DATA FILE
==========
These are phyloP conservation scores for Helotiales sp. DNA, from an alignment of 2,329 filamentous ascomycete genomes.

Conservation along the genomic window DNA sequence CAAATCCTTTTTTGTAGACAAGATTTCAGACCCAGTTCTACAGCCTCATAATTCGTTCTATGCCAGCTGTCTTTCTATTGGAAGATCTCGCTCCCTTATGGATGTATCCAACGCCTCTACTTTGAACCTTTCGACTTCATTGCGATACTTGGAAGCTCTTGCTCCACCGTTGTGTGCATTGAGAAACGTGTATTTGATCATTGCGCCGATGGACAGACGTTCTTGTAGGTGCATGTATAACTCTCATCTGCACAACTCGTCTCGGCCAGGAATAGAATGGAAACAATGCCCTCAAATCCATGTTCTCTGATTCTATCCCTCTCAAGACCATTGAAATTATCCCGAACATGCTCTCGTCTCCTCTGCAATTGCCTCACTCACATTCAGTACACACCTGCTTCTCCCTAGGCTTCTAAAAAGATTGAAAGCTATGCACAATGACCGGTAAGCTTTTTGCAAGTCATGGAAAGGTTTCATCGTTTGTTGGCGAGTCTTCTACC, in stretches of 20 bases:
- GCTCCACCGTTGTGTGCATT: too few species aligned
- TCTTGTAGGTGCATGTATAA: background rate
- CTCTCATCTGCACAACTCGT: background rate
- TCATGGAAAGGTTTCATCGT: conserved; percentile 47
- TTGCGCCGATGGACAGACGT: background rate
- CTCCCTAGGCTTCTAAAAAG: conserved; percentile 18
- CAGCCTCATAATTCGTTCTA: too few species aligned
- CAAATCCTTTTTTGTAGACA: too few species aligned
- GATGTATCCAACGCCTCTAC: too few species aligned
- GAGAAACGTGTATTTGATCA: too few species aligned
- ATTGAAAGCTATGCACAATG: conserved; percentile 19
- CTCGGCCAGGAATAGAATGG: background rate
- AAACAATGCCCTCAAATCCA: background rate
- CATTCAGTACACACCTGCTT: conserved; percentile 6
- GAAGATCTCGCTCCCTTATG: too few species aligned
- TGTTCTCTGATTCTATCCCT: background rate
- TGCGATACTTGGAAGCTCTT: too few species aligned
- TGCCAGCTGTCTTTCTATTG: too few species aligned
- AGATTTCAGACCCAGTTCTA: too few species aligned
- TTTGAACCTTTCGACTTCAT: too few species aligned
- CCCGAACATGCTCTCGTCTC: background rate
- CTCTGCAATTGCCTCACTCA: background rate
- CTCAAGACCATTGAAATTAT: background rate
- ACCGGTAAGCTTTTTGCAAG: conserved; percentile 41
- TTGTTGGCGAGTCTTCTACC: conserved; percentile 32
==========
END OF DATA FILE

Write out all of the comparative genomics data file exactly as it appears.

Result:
These are phyloP conservation scores for Helotiales sp. DNA, from an alignment of 2,329 filamentous ascomycete genomes.

Conservation along the genomic window DNA sequence CAAATCCTTTTTTGTAGACAAGATTTCAGACCCAGTTCTACAGCCTCATAATTCGTTCTATGCCAGCTGTCTTTCTATTGGAAGATCTCGCTCCCTTATGGATGTATCCAACGCCTCTACTTTGAACCTTTCGACTTCATTGCGATACTTGGAAGCTCTTGCTCCACCGTTGTGTGCATTGAGAAACGTGTATTTGATCATTGCGCCGATGGACAGACGTTCTTGTAGGTGCATGTATAACTCTCATCTGCACAACTCGTCTCGGCCAGGAATAGAATGGAAACAATGCCCTCAAATCCATGTTCTCTGATTCTATCCCTCTCAAGACCATTGAAATTATCCCGAACATGCTCTCGTCTCCTCTGCAATTGCCTCACTCACATTCAGTACACACCTGCTTCTCCCTAGGCTTCTAAAAAGATTGAAAGCTATGCACAATGACCGGTAAGCTTTTTGCAAGTCATGGAAAGGTTTCATCGTTTGTTGGCGAGTCTTCTACC, in stretches of 20 bases:
- GCTCCACCGTTGTGTGCATT: too few species aligned
- TCTTGTAGGTGCATGTATAA: background rate
- CTCTCATCTGCACAACTCGT: background rate
- TCATGGAAAGGTTTCATCGT: conserved; percentile 47
- TTGCGCCGATGGACAGACGT: background rate
- CTCCCTAGGCTTCTAAAAAG: conserved; percentile 18
- CAGCCTCATAATTCGTTCTA: too few species aligned
- CAAATCCTTTTTTGTAGACA: too few species aligned
- GATGTATCCAACGCCTCTAC: too few species aligned
- GAGAAACGTGTATTTGATCA: too few species aligned
- ATTGAAAGCTATGCACAATG: conserved; percentile 19
- CTCGGCCAGGAATAGAATGG: background rate
- AAACAATGCCCTCAAATCCA: background rate
- CATTCAGTACACACCTGCTT: conserved; percentile 6
- GAAGATCTCGCTCCCTTATG: too few species aligned
- TGTTCTCTGATTCTATCCCT: background rate
- TGCGATACTTGGAAGCTCTT: too few species aligned
- TGCCAGCTGTCTTTCTATTG: too few species aligned
- AGATTTCAGACCCAGTTCTA: too few species aligned
- TTTGAACCTTTCGACTTCAT: too few species aligned
- CCCGAACATGCTCTCGTCTC: background rate
- CTCTGCAATTGCCTCACTCA: background rate
- CTCAAGACCATTGAAATTAT: background rate
- ACCGGTAAGCTTTTTGCAAG: conserved; percentile 41
- TTGTTGGCGAGTCTTCTACC: conserved; percentile 32